Six users who posted on the “Oh-lympics” subreddit, who spoke on condition of anonymity, said they were posting pictures of women they admired and were attracted to. A 23-year-old man who goes by the user name ajvazded0 acknowledged the subreddit contributes to the oversexualization of women athletes. He described some comments as offensive and disrespectful, but said they were “unavoidable” because of “human nature.”

In response to VICE World News’ request for comment, a spokesperson for Reddit said posting sexually explicit content of someone without their consent is prohibited on the site, adding that Reddit will evaluate the content on the “Oh-lympics” subreddit.

Some athletes are pushing back against the pressure on female athletes to wear revealing uniforms.

On Monday, the German gymnastics team opted for full-length unitards instead of the usual bikini-cut. The suits, which cover athletes’ arms and legs, were worn in resistance to “sexualization,” the German Gymnastics Foundation said. 

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The German women's gymnastics team wore full-length unitards during their competitions on Jul. 26. Photo: Lionel BONAVENTURE / AFP

Elisabeth Seitz, one of the German gymnasts competing at the Tokyo Olympics, said in an Instagram post that she wanted to set an example for “all gymnasts who may feel uncomfortable or even sexualized in normal suits.”

Although there’s no official rule against wearing full-length bodysuits, it’s common practice in gymnastics for female athletes to wear the more revealing bikini-cut unitard.

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When Wang was competing as a gymnast, she recalls being told that if she cut her leotard to “show more leg,” it’d win her a higher score. 

“When you are young and impressionable, of course you’ll do whatever authority figures say,” she said. “No one’s going to listen to a 15- or 16-year-old girl. And if you know that your voice isn’t going to be taken seriously, you’re not going to risk your entire career to take a stand about your leotard.“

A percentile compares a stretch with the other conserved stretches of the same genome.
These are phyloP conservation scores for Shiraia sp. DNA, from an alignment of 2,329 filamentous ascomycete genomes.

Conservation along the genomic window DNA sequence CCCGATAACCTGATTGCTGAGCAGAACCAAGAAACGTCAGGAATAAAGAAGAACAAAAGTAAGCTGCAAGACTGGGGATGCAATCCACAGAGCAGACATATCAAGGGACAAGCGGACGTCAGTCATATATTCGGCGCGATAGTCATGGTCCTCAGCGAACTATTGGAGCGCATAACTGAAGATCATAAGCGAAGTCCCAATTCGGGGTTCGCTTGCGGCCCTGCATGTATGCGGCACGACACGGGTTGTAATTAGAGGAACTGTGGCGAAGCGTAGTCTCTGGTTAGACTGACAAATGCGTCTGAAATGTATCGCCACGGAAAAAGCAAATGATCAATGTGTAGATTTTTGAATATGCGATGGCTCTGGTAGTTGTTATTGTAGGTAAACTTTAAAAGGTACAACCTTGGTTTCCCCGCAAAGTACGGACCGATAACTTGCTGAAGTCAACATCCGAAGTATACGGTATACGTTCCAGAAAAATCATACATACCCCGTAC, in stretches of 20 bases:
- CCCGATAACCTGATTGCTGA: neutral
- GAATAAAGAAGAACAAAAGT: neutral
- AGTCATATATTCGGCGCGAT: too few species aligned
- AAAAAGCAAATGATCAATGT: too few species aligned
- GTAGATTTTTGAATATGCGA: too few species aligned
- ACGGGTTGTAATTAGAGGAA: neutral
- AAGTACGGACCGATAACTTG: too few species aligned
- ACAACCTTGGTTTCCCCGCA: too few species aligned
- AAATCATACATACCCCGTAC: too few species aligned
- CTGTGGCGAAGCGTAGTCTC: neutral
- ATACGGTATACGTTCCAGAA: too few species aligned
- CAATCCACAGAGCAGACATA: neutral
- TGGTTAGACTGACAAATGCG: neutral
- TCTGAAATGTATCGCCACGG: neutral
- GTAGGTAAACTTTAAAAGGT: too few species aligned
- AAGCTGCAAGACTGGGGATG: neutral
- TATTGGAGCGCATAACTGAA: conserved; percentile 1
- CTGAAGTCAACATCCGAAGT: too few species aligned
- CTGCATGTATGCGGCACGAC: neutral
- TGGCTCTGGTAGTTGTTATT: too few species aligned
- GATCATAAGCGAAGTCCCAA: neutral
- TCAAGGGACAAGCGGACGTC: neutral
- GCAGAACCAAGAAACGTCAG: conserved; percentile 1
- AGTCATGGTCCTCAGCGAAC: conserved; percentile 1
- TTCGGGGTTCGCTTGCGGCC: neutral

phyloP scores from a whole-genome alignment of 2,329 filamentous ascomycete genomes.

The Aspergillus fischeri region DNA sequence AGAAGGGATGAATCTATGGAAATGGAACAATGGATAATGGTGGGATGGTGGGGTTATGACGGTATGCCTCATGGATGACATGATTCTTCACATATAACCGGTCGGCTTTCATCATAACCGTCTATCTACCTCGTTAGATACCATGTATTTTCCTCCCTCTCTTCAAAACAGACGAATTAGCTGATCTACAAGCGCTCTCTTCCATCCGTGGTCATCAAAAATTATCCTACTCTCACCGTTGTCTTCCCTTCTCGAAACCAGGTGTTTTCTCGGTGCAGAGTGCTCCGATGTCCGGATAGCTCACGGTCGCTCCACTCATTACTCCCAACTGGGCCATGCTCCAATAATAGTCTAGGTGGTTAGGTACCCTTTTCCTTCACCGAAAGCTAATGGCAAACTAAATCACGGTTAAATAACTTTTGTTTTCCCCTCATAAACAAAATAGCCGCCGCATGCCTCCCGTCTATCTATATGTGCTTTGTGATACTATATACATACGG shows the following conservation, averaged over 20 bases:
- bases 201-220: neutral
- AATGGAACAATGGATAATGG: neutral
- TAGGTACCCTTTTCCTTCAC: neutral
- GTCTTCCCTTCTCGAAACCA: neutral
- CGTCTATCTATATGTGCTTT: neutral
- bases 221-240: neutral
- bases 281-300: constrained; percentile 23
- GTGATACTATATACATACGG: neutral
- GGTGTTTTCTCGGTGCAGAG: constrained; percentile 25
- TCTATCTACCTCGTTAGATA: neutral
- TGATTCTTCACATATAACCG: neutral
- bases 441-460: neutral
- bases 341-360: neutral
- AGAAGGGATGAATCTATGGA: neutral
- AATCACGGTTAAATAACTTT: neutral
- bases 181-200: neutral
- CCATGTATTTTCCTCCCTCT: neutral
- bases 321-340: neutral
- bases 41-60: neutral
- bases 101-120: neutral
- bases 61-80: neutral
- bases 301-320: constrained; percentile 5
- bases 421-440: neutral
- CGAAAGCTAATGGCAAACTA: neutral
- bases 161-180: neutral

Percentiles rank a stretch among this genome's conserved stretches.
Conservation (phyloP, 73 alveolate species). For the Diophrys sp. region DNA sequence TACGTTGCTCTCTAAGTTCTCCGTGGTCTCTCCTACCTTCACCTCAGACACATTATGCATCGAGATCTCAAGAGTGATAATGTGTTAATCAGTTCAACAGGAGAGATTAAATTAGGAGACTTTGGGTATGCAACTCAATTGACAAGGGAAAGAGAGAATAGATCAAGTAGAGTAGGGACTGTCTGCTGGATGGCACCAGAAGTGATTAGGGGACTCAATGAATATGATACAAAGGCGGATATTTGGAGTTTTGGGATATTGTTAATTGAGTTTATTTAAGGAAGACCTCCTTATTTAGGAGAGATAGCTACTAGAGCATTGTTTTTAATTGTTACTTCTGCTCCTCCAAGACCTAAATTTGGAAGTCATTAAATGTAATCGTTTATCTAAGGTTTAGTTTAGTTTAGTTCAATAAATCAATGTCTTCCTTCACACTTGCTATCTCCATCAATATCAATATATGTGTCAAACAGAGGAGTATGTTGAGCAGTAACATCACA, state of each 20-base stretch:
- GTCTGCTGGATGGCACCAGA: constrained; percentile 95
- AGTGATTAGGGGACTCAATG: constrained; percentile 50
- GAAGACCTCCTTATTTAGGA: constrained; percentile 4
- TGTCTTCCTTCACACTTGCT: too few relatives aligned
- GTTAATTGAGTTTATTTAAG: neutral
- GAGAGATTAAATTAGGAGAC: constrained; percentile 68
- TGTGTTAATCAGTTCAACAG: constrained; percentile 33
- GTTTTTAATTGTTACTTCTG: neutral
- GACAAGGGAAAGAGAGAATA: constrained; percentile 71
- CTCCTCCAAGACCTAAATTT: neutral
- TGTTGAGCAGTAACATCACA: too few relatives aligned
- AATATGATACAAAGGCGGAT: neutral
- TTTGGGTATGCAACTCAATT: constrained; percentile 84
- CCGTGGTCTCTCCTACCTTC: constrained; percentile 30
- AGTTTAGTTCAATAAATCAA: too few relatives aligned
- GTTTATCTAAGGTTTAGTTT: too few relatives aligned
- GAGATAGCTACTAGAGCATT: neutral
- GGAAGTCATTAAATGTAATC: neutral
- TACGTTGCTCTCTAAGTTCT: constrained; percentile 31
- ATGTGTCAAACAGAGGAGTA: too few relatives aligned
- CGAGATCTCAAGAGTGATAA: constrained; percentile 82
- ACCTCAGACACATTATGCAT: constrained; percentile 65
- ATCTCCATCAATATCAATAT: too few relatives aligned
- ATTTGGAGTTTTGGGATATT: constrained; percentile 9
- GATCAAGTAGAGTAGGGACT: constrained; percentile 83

In some sporting events, wearing revealing uniforms is mandatory for women athletes.

After deciding to wear shorts like their male counterparts earlier in July, the Norwegian women’s beach handball team was fined 1,500 euros ($1,770) for violating the European Handball Federation’s rules. 

According to the International Handball Association, the governing body of beach handball and volleyball, women athletes must wear bikini bottoms with “a close fit and cut on an upward angle toward the top of the leg,” its handbook states. Their shorts can also be no longer than four inches. But for men, shorts “can be longer” if they remain four inches above the kneecap and are not “too baggy.” 

On Monday, apparently prompted by recent criticism of sexism in the depiction of women in sports, the Olympic Broadcasting System, the official broadcaster for the Tokyo Games, banned overly sexualized images. 

The official Olympic guidelines on athletes’ portrayal in media, first published in 2018, promote the mantra “Sport appeal, not sex appeal.” The document also recommends avoiding “passive, sexy imagery” and shots that don’t relate to an athlete’s performance, such as unnecessary “crotch shots, cleavage and backsides”—all the things that “Oh-lympics” users love to leer at.

Follow Hanako Montgomery on Twitter and Instagram.